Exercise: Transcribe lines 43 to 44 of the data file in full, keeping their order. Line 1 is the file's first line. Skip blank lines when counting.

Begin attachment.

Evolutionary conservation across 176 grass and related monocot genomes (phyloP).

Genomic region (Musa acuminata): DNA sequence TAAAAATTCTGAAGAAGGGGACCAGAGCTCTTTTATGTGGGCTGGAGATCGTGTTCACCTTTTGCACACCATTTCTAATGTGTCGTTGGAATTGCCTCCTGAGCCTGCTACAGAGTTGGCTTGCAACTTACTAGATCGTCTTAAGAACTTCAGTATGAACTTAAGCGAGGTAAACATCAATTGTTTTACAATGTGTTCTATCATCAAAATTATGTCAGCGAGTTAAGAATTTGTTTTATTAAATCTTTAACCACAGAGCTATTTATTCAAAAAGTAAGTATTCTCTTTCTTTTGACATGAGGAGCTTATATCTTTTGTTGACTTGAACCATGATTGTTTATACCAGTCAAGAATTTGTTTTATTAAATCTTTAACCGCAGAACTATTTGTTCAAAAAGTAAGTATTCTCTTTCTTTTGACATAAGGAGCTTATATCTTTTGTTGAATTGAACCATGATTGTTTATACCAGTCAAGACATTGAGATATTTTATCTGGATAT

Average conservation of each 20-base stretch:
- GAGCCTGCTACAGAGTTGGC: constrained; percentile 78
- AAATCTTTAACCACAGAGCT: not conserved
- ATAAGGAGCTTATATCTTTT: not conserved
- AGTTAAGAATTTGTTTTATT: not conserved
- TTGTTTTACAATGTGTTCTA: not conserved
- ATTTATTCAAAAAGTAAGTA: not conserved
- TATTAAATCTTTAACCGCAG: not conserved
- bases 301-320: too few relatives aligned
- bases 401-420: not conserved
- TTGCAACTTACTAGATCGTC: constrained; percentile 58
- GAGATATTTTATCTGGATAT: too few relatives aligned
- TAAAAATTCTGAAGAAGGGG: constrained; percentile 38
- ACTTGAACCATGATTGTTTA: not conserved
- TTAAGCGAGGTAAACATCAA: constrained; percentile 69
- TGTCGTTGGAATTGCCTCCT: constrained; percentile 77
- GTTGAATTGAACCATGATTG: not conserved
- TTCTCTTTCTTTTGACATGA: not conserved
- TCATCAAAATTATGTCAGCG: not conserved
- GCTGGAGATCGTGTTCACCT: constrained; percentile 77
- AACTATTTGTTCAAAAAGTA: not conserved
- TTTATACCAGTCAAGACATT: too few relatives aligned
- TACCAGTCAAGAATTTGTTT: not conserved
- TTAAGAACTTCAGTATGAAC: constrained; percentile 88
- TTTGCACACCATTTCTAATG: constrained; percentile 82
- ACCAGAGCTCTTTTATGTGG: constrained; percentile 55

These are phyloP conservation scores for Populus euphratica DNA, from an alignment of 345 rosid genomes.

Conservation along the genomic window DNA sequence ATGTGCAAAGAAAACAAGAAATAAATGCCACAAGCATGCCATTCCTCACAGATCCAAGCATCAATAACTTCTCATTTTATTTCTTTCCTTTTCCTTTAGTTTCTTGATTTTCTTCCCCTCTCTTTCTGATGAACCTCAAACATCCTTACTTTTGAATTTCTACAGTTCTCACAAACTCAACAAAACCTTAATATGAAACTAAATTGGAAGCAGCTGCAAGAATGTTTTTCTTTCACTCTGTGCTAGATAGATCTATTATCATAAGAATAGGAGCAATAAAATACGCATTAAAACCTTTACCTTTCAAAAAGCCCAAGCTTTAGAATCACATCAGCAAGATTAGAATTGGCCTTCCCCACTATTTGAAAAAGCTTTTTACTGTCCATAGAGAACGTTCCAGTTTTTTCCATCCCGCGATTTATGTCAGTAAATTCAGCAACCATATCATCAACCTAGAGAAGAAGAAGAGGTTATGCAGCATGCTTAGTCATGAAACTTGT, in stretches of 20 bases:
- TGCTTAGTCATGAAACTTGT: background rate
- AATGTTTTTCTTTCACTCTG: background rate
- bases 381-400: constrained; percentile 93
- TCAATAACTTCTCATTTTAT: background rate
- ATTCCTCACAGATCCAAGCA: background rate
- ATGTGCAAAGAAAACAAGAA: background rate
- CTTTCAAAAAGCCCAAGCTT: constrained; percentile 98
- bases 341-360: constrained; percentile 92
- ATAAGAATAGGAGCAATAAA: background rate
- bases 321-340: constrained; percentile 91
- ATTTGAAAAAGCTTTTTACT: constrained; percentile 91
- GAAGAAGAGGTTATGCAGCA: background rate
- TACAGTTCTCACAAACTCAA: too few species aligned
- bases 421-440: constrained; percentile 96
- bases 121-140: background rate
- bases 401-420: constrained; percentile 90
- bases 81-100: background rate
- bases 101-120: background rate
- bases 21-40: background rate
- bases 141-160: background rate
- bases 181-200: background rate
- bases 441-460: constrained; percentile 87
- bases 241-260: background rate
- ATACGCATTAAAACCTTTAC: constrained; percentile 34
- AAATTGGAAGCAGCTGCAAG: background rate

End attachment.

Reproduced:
- TACAGTTCTCACAAACTCAA: too few species aligned
- bases 421-440: constrained; percentile 96